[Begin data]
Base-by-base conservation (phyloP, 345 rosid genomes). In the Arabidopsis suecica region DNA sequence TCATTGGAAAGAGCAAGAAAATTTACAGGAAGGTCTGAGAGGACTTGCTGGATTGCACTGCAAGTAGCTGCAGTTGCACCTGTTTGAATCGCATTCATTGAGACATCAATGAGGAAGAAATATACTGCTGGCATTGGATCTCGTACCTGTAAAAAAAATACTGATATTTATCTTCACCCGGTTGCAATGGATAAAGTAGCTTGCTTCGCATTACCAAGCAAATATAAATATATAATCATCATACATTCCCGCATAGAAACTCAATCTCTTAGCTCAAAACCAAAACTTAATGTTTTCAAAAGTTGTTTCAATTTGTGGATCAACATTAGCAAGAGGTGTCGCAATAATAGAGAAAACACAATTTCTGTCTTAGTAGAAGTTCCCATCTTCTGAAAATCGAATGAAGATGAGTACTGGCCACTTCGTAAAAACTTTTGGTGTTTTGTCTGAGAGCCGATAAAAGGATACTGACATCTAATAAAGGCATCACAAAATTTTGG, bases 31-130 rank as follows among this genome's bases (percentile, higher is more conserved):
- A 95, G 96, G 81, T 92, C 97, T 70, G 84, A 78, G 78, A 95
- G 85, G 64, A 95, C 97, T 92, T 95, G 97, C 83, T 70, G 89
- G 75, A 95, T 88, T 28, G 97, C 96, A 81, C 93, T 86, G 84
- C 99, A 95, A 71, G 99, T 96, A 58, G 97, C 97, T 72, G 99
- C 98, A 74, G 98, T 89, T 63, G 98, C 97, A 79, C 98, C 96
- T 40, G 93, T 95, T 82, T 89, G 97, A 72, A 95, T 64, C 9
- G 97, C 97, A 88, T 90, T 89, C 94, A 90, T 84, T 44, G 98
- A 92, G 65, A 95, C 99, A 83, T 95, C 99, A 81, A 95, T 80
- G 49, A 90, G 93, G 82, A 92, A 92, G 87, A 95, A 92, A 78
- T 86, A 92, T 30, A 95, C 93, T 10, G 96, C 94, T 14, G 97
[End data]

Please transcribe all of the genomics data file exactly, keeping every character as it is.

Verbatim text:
Base-by-base conservation (phyloP, 345 rosid genomes). In the Arabidopsis suecica region DNA sequence TCATTGGAAAGAGCAAGAAAATTTACAGGAAGGTCTGAGAGGACTTGCTGGATTGCACTGCAAGTAGCTGCAGTTGCACCTGTTTGAATCGCATTCATTGAGACATCAATGAGGAAGAAATATACTGCTGGCATTGGATCTCGTACCTGTAAAAAAAATACTGATATTTATCTTCACCCGGTTGCAATGGATAAAGTAGCTTGCTTCGCATTACCAAGCAAATATAAATATATAATCATCATACATTCCCGCATAGAAACTCAATCTCTTAGCTCAAAACCAAAACTTAATGTTTTCAAAAGTTGTTTCAATTTGTGGATCAACATTAGCAAGAGGTGTCGCAATAATAGAGAAAACACAATTTCTGTCTTAGTAGAAGTTCCCATCTTCTGAAAATCGAATGAAGATGAGTACTGGCCACTTCGTAAAAACTTTTGGTGTTTTGTCTGAGAGCCGATAAAAGGATACTGACATCTAATAAAGGCATCACAAAATTTTGG, bases 31-130 rank as follows among this genome's bases (percentile, higher is more conserved):
- A 95, G 96, G 81, T 92, C 97, T 70, G 84, A 78, G 78, A 95
- G 85, G 64, A 95, C 97, T 92, T 95, G 97, C 83, T 70, G 89
- G 75, A 95, T 88, T 28, G 97, C 96, A 81, C 93, T 86, G 84
- C 99, A 95, A 71, G 99, T 96, A 58, G 97, C 97, T 72, G 99
- C 98, A 74, G 98, T 89, T 63, G 98, C 97, A 79, C 98, C 96
- T 40, G 93, T 95, T 82, T 89, G 97, A 72, A 95, T 64, C 9
- G 97, C 97, A 88, T 90, T 89, C 94, A 90, T 84, T 44, G 98
- A 92, G 65, A 95, C 99, A 83, T 95, C 99, A 81, A 95, T 80
- G 49, A 90, G 93, G 82, A 92, A 92, G 87, A 95, A 92, A 78
- T 86, A 92, T 30, A 95, C 93, T 10, G 96, C 94, T 14, G 97